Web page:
wherein a least one drain of a NFET from said set of NFETs and at least one anode of a diode from said set of diodes is connected to a negative electrical connection of a member of said plurality of memory arrays;
wherein all members of said plurality of memory arrays are connected to at least one drain of a NFET from said set of NFETs and to at least one anode of a diode from said set of diodes;
wherein at least one gate of a NFET from said set of NFETs is electrically connected to a member of said set of variable voltage sources.
2. The circuit as in claim 1 wherein said pluralities of memory arrays are SRAM arrays.
3. The circuit as in claim 1 wherein said pluralities of memory arrays are register arrays.
4. A method for reducing power in a plurality of memory arrays comprising:
controlling voltage to a gate of each NFET of a set of NFETs;
connecting all sources of said set of NFETs and all cathodes of a set of diodes to GND;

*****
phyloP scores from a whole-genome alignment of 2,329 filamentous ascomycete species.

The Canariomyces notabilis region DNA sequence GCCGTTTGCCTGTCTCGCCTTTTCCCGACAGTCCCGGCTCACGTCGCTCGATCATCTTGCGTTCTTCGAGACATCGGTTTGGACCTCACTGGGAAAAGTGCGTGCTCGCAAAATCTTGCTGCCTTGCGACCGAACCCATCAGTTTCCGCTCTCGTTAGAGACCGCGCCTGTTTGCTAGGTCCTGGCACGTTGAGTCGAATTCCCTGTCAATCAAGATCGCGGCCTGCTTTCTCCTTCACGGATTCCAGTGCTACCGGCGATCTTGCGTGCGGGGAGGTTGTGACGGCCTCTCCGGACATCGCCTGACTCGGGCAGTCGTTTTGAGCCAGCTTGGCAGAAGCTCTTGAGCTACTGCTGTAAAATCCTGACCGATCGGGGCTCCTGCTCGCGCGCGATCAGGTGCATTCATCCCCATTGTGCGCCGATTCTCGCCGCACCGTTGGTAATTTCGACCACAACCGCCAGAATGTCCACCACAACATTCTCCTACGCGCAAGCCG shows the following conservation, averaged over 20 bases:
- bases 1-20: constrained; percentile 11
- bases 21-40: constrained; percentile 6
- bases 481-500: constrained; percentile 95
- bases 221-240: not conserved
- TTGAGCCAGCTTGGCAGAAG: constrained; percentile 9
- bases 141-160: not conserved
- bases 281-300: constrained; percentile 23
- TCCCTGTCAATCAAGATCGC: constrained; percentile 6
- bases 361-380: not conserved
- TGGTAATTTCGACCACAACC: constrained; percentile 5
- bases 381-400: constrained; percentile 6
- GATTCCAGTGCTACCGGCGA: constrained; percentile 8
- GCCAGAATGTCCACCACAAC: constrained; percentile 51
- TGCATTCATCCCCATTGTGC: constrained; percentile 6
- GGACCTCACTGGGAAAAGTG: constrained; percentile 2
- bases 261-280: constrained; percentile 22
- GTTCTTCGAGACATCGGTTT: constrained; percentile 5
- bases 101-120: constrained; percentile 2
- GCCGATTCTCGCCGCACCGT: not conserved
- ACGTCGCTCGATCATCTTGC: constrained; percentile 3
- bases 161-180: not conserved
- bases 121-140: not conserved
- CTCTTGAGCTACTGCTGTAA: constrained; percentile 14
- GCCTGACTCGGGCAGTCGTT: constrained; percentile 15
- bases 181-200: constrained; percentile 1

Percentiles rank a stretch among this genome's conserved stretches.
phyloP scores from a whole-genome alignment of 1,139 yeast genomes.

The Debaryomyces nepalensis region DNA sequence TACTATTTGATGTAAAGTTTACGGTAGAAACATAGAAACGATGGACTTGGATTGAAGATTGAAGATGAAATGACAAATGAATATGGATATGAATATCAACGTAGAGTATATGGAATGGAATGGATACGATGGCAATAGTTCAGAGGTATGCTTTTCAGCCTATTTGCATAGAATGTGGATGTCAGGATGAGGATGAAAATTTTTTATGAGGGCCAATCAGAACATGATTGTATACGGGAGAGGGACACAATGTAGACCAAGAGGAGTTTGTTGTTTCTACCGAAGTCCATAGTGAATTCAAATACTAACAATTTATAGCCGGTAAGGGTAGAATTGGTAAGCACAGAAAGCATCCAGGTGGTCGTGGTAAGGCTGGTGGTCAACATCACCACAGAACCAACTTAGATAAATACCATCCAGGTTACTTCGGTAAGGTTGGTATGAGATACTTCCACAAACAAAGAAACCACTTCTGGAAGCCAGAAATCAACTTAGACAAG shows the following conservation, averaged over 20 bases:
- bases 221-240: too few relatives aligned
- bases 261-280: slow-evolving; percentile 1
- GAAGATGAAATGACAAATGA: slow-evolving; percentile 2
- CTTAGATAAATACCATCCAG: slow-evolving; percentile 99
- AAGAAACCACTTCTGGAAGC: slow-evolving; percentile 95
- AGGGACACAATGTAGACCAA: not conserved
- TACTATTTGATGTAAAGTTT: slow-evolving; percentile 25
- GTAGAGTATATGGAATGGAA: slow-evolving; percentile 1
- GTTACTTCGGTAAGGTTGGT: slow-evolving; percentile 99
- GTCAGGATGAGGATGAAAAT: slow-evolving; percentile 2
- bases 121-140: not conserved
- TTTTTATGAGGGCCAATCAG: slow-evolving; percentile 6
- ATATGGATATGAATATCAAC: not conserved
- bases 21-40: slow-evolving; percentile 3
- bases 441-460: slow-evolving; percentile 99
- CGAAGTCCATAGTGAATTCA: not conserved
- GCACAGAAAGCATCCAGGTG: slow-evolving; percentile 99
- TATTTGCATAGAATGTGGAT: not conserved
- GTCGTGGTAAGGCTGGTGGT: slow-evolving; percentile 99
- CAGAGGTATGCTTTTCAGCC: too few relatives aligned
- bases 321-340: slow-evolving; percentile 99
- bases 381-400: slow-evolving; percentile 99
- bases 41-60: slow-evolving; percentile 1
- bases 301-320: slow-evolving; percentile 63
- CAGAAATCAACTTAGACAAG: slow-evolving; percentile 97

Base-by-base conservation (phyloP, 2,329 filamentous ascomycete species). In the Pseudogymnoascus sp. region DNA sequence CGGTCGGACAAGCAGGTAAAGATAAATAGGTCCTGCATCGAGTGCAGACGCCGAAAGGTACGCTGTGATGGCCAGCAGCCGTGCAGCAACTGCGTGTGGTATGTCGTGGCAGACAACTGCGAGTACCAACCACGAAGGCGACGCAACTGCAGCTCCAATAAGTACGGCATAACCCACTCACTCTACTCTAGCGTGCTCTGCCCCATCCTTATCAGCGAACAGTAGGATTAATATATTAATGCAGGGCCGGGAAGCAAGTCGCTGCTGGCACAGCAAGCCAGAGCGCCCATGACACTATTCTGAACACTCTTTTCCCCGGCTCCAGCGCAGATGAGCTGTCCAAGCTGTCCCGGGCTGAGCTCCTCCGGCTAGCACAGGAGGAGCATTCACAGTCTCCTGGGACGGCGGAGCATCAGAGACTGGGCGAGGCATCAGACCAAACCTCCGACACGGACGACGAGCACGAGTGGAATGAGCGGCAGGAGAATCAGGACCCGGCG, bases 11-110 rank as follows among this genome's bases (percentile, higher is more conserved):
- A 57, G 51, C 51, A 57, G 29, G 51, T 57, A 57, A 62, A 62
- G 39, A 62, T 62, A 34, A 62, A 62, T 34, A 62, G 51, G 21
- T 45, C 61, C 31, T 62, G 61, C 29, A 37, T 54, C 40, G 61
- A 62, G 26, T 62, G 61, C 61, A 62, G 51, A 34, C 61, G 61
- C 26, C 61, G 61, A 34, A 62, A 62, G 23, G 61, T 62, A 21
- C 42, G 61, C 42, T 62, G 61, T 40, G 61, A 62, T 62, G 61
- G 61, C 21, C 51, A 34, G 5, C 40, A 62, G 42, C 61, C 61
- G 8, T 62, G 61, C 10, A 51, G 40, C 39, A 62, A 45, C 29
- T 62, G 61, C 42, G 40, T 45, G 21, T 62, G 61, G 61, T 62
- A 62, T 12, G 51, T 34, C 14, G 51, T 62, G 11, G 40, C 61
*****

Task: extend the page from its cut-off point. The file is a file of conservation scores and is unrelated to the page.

connecting a least one drain of a NFET from said set of NFETS and at least one anode from said set of diodes to a negative electrical connection of a member of said plurality of memory arrays;
wherein all members of said plurality of memory arrays are connected to a least one drain of an NFET from said set of NFETs and at least one anode of a diode from said set of diodes.
5. The method as in claim 4 wherein said pluralities of memory arrays are SRAM arrays.
6. The method as in claim 4 wherein said pluralities of memory arrays are register arrays.
7. A circuit for decreasing read and write times in a plurality of memory arrays comprising:
a set of diodes;
a set of controlled voltage sources;
a set of NFETs;